|This article needs additional citations for verification. (January 2013) (Learn how and when to remove this template message)|
Financial instruments are monetary contracts between parties. They can be created, traded, modified and settled. They can be cash (currency), evidence of an ownership interest in an entity (share), or a contractual right to receive or deliver cash (bond).
International Accounting Standards IAS 32 and 39 define a financial instrument as "any contract that gives rise to a financial asset of one entity and a financial liability or equity instrument of another entity".
Financial instruments can be either cash instruments or derivative instruments:
- Cash instruments —instruments whose value is determined directly by the markets. They can be securities, which are readily transferable, and instruments such as loans and deposits, where both borrower and lender have to agree on a transfer.
- Derivative instruments —instruments which derive their value from the value and characteristics of one or more underlying entities such as an asset, index, or interest rate. They can be exchange-traded derivatives and over-the-counter (OTC) derivatives.
Alternatively, financial instruments may be categorized by "asset class" depending on whether they are equity-based (reflecting ownership of the issuing entity) or debt-based (reflecting a loan the investor has made to the issuing entity). If the instrument is debt, it can be further categorised into short-term (less than one year) or long-term. Foreign exchange instruments and transactions are neither debt- nor equity-based and belong in their own category.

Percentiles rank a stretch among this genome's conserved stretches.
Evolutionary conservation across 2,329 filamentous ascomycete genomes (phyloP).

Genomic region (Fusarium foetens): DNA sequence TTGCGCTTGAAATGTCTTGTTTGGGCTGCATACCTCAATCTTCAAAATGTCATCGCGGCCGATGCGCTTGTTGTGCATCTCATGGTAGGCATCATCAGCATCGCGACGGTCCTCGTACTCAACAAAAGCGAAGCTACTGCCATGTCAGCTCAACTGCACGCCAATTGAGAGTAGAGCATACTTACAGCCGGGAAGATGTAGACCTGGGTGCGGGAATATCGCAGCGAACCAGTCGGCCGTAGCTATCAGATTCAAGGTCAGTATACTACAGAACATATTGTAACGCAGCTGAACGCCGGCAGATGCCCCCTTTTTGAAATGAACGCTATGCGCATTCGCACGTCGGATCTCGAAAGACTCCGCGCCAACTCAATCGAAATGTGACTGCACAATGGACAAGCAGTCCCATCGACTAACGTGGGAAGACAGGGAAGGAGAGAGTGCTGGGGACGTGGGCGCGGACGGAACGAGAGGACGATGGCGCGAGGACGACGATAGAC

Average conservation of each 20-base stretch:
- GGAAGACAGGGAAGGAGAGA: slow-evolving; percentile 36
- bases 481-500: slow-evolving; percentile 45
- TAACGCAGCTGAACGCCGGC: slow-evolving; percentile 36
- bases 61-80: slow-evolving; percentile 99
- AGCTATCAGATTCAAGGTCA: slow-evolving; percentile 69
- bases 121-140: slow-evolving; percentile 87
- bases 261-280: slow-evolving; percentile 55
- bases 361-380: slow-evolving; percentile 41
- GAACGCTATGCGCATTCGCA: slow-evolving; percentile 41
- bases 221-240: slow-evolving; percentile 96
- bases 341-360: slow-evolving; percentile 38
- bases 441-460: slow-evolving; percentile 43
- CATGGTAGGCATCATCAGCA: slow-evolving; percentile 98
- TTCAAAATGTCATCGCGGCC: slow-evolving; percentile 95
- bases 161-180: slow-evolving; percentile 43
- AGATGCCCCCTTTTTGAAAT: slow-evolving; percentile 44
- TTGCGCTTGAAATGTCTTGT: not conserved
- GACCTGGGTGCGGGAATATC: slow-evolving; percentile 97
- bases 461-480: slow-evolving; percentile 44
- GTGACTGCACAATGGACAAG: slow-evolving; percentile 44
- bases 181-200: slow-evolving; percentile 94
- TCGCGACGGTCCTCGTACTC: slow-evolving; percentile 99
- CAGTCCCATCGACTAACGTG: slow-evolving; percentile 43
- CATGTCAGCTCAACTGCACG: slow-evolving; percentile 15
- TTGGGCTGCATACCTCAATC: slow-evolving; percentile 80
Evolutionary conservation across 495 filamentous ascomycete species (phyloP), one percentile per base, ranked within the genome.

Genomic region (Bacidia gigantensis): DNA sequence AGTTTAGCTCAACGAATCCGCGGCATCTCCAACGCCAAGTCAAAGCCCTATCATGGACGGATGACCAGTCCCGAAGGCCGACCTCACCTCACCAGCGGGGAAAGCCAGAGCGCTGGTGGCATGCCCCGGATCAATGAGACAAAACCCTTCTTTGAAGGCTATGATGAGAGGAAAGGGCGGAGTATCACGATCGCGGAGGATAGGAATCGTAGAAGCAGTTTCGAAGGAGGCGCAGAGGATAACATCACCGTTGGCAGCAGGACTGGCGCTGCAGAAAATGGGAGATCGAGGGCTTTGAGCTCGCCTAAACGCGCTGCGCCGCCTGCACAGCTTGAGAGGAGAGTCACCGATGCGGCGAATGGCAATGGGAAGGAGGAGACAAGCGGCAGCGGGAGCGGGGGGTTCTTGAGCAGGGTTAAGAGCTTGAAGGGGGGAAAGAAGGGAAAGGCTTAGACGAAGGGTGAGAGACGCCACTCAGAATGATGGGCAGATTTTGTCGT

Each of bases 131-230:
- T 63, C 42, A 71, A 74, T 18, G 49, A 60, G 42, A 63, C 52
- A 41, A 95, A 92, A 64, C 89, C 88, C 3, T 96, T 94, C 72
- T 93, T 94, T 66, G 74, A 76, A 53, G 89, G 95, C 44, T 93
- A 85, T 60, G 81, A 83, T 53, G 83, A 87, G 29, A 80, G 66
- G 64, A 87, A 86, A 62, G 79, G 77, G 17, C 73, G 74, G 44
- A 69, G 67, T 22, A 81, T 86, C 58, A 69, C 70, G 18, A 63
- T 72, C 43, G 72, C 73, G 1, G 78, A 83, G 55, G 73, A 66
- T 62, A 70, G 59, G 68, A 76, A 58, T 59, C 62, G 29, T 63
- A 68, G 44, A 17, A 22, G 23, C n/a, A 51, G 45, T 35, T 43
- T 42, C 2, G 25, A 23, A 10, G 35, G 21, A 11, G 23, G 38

|Asset class||Instrument type|
|Securities||Other cash||Exchange-traded derivatives||OTC derivatives|
|Debt (long term)
> 1 year
Options on bond futures
|Interest rate swaps
Interest rate caps and floors
Interest rate options
|Debt (short term)
≤ 1 year
|Bills, e.g. T-bills
Certificates of deposit
|Short-term interest rate futures||Forward rate agreements|
|Foreign exchange||N/A||Spot foreign exchange||Currency futures||Foreign exchange options
Foreign exchange swaps
Some instruments defy categorization into the above matrix, for example repurchase agreements.
Measuring gain or loss
The gain or loss on a financial instrument is as follows:
|Categories||Measurement||Gains and losses|
|Assets||Loans and receivables||Amortized costs||Net income when asset is derecognized or impaired (foreign exchange and impairment recognized in net income immediately)|
|Assets||Available for sale financial assets||Deposit account – fair value||Other comprehensive income (impairment recognized in net income immediately)|
- Off-balance-sheet issues
- International Accounting Standard (IAS) 32.11
- Understanding Derivatives. Federal Reserve Bank of Chicago. Accessed August 2, 2015.
- IFRS List – The online community about IFRS/IAS and Auditing
- Understanding Derivatives: Markets and Infrastructure Federal Reserve Bank of Chicago, Financial Markets Group